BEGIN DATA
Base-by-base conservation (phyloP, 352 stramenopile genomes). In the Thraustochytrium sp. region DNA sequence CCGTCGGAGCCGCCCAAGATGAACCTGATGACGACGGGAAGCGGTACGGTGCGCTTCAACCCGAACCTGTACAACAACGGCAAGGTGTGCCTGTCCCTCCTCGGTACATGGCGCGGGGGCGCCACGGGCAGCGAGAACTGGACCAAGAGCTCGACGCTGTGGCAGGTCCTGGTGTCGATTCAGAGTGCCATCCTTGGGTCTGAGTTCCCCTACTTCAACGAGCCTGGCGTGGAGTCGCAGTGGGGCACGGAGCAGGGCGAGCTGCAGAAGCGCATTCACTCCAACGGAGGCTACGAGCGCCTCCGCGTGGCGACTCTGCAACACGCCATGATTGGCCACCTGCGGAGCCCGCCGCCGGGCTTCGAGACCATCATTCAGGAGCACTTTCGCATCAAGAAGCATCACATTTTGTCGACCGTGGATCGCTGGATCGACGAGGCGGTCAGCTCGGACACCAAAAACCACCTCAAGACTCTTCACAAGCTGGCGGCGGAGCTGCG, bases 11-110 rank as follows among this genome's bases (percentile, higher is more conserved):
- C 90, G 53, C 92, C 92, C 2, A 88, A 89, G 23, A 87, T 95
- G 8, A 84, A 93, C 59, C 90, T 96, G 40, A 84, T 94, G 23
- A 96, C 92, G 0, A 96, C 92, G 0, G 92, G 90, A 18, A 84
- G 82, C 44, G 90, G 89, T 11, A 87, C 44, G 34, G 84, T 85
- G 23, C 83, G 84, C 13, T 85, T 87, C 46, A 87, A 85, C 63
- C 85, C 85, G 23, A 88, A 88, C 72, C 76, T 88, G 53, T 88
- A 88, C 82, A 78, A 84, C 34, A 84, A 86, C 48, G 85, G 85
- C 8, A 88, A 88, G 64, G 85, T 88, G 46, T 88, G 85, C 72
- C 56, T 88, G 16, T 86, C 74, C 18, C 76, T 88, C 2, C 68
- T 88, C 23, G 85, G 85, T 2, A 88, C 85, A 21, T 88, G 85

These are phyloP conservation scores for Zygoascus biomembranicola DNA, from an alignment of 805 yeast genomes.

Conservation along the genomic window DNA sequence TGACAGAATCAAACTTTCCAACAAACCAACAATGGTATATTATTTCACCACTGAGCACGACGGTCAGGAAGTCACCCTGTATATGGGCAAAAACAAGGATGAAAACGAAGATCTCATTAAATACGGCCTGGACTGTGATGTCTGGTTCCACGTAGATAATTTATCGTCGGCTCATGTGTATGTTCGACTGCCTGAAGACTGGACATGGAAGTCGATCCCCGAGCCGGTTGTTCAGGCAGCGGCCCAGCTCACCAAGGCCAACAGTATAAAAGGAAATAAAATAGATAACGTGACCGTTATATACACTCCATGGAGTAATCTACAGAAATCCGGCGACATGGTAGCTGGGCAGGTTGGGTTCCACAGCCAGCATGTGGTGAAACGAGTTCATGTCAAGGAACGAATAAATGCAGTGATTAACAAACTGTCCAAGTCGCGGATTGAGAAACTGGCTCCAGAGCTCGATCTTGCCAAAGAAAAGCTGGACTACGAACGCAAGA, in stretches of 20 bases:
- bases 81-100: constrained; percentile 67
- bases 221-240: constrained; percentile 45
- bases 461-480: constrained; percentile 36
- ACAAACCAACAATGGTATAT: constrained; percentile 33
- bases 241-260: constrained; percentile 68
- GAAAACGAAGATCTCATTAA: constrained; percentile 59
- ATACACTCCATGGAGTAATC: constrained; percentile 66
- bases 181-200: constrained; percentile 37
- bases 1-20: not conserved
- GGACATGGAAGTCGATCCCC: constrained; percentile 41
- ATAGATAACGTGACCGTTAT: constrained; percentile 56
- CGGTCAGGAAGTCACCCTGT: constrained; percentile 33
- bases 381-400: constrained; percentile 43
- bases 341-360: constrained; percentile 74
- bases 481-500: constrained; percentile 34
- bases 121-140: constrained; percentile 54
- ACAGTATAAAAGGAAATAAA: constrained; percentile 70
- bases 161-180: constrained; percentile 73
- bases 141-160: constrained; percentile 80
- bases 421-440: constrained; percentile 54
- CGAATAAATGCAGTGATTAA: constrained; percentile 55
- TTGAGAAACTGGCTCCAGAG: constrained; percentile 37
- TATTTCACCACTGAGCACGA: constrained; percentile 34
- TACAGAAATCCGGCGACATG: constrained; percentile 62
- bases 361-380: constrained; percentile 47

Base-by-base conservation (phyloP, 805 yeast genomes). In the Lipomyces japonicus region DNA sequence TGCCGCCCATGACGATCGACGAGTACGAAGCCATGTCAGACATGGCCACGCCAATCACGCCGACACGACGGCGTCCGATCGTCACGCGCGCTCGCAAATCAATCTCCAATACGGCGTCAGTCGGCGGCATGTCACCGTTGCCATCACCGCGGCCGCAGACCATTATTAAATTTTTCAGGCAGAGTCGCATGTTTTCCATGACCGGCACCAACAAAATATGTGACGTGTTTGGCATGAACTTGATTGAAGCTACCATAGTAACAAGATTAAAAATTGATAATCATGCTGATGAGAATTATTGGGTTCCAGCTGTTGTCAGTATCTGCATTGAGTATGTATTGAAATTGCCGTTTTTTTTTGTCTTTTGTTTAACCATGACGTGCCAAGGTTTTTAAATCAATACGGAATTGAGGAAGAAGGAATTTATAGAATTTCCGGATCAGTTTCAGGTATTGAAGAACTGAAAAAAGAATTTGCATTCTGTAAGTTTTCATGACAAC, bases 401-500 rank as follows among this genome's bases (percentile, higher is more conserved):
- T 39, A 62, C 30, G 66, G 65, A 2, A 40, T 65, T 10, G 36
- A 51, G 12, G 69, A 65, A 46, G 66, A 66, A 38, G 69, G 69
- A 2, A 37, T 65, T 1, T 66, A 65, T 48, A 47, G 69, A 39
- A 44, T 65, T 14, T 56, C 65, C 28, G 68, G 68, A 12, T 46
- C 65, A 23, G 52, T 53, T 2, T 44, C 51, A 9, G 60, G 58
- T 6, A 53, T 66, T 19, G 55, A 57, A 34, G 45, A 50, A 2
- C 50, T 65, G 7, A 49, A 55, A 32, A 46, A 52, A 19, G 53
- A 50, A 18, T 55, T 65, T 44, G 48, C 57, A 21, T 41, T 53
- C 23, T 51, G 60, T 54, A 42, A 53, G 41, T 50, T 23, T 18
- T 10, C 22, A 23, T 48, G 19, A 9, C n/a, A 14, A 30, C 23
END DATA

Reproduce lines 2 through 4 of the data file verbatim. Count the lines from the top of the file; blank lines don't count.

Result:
- C 90, G 53, C 92, C 92, C 2, A 88, A 89, G 23, A 87, T 95
- G 8, A 84, A 93, C 59, C 90, T 96, G 40, A 84, T 94, G 23
- A 96, C 92, G 0, A 96, C 92, G 0, G 92, G 90, A 18, A 84